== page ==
During the development of central nervous system, formation of the six-layered structure of cerebral cortex is a tightly regulated process which is essential for the establishment of proper neuronal circuits and brain functions. Neuronal migration is a critical step in the development of cerebral cortex, which is highly dependent on the dynamic microtubule cytoskeleton.
Recent studies are providing more insights into the importance of tubulin post-translational modifications (PTMs) in cortical development. Previous studies reveal that impairment of α-tubulin acetylation at lysine 40 (α-TubK40ac) by knocking down the acetyltransferase MEC-17 causes migratory defects in the cortical projection neurons and interneurons, and perturbs the multipolar-to-unipolar/bipolar transition of projection neurons in the IZ region (Li et al, J Neurosci, 2012). Loss of α-tubulin acetylation also results in axon overgrowth and overbranching (Wei et al, Cereb Cortex, 2017).
A recent study reports that α-tubulin could be tri-methylated (α-TubK40me3) by SET domain containing 2 (SETD2) at the same residue undergoing acetylation (Park et al, Cell, 2016). However, the functions and mechanisms of α-TubK40me3 in microtubule properties and post-mitotic neurons are largely unclear. This work entitled “α-TubK40me3 is required for neuronal polarization and migration by promoting microtubule formation” was published online in Nature Communications on July 5, 2021. XIE Xuan, WANG Shaogang and colleagues, under the supervision of Prof. BAO Lan and Dr. FENG Wenfeng at the Institute of Biochemistry and Cell Biology, CAS Center for Excellence in Molecular Cell Science, found that α-TubK40me3 could promote microtubule formation and regulates neuronal polarization and migration.
In this study, using a specific homemade antibody against α-TubK40me3, researchers show that α-TubK40me3 is enriched in neuronal progenitor cells (NPCs) and neurons from embryonic day 14 (E14) to E16 in cerebral cortex. In utero knockdown of SETD2 at E14 leads to impaired morphological transition and thereby the migration of cortical neurons, which could be restored by overexpressing NES-SETD2(1469-1724), a cytoplasm-localized SETD2 truncation retaining enzyme activity or α-tubulinK40F, a tri-methylation mimicking mutant of α-tubulin. Mechanistically, α-TubK40me3 is preferably distributed on polymerized microtubules in cells and regulates neuronal polarization by promoting tubulin nucleation and microtubule formation. Interestingly, the duration of high-level α-TubK40me3 in the developing cerebral cortex is extended in MEC-17 knockout mice, and the impaired polarization and migration of α-TubK40ac-deficient neurons could be largely restored by overexpressing NES-SETD2(1469-1724) and α-tubulinK40F, implying a compensatory effect of α-TubK40me3. These findings greatly expand our knowledge about the functions and mechanisms of α-tubulin methylation in post-mitotic neurons.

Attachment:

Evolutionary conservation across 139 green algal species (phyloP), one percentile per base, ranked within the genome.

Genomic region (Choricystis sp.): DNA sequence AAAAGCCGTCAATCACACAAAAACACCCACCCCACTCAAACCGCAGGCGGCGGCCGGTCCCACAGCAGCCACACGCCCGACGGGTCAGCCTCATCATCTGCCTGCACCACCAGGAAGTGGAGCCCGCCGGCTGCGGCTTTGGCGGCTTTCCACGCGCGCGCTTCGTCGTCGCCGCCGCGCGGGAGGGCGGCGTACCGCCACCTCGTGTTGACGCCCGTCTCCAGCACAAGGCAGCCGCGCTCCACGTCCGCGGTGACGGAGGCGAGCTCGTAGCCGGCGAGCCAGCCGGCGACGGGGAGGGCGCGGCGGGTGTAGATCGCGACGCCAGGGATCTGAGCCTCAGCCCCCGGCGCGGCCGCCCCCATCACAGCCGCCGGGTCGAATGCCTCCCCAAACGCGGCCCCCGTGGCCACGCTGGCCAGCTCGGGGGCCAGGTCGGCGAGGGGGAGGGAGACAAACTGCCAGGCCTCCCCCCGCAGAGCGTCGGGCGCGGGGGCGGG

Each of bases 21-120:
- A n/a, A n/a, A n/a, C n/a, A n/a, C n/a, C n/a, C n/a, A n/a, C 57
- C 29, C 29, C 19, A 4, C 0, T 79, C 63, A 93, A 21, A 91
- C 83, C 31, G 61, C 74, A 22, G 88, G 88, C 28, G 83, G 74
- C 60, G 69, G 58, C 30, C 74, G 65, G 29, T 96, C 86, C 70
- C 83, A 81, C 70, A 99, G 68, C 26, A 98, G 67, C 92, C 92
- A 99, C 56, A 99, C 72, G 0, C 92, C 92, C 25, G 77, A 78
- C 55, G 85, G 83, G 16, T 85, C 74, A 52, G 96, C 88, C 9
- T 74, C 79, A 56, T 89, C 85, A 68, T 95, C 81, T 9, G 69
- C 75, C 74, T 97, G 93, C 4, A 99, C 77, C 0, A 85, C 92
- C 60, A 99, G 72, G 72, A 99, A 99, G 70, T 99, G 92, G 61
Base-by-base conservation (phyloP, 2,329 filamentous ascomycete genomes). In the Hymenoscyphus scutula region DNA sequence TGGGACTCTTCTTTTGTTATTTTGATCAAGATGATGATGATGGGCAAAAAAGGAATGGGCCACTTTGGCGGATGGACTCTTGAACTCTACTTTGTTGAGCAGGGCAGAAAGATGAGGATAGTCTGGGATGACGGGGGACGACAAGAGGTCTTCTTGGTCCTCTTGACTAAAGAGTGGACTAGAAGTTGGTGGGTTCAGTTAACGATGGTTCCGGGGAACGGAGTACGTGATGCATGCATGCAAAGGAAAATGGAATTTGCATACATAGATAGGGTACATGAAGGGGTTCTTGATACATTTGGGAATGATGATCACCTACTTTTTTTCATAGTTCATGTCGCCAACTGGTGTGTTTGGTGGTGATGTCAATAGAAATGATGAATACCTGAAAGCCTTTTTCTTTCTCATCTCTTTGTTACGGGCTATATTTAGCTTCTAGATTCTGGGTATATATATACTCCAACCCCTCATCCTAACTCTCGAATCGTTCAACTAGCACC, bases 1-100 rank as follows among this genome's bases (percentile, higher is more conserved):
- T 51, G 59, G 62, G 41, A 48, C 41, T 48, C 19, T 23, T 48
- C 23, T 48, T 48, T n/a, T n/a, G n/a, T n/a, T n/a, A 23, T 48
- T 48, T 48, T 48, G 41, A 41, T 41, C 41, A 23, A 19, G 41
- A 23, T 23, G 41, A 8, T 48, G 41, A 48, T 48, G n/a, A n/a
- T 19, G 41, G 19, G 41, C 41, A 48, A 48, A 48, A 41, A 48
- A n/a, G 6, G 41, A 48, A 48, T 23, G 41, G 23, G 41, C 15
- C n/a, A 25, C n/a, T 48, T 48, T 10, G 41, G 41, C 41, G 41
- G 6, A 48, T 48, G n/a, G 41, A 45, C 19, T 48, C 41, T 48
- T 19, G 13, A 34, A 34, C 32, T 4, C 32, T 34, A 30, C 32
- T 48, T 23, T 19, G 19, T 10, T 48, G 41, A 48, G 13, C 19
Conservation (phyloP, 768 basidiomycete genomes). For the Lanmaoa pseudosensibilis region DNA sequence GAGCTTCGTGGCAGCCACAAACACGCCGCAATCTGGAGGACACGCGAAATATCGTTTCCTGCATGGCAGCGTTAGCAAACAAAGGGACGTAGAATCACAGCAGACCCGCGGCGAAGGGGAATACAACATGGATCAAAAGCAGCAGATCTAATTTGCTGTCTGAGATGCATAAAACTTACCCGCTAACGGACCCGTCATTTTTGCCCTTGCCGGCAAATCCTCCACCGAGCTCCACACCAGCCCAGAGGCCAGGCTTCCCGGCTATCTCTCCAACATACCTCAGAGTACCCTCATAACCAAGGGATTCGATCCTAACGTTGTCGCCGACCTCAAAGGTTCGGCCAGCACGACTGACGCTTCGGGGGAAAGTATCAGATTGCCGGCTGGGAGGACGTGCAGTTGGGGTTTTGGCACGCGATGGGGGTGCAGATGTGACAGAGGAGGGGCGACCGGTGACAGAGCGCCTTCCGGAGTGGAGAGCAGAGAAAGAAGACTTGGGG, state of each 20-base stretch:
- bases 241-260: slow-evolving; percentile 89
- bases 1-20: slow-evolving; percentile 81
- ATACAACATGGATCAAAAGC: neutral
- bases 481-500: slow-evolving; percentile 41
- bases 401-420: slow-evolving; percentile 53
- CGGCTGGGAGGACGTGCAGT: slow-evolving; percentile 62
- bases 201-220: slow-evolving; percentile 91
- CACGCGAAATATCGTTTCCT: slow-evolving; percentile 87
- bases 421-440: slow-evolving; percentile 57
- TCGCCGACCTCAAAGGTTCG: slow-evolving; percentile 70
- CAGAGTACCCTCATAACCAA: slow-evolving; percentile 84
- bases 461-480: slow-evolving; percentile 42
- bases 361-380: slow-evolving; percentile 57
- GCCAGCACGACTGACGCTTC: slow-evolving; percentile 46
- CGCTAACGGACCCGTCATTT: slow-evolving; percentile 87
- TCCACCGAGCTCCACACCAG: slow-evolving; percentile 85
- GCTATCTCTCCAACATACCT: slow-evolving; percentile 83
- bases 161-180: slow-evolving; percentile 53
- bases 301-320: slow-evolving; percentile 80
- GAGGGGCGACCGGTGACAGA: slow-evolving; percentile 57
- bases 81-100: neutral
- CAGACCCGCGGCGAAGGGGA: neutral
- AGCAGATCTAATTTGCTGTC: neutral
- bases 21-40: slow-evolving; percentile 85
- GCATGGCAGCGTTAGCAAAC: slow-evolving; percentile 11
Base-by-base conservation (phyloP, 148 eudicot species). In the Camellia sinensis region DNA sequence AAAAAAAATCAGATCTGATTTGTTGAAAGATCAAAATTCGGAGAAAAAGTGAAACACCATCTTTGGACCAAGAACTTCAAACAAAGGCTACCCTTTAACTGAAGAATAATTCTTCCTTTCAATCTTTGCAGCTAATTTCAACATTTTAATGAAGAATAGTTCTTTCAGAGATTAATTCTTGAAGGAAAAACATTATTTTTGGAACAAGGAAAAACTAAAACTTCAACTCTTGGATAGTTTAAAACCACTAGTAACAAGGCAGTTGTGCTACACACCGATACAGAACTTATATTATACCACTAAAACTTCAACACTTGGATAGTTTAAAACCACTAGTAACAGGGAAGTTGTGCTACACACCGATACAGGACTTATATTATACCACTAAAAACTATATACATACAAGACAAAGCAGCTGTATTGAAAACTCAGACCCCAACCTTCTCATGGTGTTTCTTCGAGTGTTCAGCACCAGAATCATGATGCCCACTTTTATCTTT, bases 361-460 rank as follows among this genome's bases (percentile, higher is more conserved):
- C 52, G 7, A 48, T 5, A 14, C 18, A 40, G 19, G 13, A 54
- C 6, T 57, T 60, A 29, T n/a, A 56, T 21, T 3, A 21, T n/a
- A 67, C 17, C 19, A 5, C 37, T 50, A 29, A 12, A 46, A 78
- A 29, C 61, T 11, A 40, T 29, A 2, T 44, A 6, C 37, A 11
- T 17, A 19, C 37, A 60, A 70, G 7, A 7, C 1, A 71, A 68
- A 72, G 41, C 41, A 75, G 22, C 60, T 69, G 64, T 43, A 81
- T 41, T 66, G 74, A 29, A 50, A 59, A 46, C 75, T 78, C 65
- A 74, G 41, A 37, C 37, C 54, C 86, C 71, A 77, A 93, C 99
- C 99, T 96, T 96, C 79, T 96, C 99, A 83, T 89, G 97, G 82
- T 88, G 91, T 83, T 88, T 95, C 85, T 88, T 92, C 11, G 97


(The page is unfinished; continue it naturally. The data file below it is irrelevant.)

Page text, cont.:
This work was collaborated with Prof. ZHANG Xu and Prof. ZOU Weiguo. This work was funded by National Natural Science Foundation of China, the Strategic Priority Research Program of the Chinese Academy of Sciences, and the Shanghai Science and Technology Committee.
α-TubK40me3 is required for neuronal polarization and migration by promoting microtubule formation